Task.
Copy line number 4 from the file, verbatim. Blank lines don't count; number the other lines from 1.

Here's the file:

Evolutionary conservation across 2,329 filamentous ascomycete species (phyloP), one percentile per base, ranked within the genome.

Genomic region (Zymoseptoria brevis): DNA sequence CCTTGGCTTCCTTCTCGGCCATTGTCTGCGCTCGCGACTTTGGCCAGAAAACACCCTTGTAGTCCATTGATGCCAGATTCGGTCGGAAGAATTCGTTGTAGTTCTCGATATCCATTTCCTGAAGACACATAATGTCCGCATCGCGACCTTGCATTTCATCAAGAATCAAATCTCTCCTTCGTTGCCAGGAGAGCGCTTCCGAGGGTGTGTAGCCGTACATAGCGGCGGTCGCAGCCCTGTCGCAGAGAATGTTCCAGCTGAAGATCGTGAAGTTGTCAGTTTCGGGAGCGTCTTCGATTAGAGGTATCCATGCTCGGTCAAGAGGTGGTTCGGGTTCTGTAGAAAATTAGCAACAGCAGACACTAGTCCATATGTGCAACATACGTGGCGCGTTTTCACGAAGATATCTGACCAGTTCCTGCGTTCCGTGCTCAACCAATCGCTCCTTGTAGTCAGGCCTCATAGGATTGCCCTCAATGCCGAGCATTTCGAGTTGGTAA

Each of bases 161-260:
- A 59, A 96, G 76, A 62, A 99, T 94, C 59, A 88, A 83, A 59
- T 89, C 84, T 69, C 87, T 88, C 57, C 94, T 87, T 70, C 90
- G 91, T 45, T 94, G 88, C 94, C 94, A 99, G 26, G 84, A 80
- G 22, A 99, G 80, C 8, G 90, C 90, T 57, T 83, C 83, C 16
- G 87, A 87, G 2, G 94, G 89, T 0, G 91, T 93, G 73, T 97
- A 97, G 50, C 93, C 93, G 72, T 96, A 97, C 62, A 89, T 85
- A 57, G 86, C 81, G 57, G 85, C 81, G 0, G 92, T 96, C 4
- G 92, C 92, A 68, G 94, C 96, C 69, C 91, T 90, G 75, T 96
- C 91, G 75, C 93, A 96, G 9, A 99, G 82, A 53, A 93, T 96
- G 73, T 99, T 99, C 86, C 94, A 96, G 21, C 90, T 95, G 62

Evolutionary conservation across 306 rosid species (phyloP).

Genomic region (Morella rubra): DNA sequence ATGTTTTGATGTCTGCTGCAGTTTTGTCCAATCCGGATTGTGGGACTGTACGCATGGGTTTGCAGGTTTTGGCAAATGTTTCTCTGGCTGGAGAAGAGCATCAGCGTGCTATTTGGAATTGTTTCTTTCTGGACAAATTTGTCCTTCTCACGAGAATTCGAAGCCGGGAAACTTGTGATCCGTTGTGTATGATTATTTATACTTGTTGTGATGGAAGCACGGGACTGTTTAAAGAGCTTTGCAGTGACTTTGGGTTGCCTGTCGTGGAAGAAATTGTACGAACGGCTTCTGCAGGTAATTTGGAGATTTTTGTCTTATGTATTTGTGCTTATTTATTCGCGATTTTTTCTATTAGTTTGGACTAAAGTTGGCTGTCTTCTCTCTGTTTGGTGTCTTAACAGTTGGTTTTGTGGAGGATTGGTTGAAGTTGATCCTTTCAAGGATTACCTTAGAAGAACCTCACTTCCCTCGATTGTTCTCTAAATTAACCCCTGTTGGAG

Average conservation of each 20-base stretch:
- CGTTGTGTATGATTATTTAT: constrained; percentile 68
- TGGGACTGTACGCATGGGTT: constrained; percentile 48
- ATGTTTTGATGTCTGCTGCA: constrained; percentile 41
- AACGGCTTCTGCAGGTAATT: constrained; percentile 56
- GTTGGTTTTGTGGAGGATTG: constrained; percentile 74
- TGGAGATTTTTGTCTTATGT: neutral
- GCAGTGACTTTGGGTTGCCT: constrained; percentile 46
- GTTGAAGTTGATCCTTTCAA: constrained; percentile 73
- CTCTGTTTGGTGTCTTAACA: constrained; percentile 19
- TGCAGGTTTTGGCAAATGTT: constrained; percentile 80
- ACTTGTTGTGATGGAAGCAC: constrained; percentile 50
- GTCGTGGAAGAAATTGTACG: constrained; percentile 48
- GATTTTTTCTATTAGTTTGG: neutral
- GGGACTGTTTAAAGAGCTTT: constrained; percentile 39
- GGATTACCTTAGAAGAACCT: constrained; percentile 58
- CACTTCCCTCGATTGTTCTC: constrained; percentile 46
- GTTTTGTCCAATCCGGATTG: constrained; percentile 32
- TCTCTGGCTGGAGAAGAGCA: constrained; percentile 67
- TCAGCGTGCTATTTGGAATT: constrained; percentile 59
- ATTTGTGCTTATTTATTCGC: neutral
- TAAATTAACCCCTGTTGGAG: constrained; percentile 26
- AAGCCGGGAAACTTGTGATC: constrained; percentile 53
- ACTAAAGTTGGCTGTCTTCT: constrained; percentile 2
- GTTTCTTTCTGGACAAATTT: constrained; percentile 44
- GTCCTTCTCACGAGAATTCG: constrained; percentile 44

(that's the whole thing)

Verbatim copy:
- A 59, A 96, G 76, A 62, A 99, T 94, C 59, A 88, A 83, A 59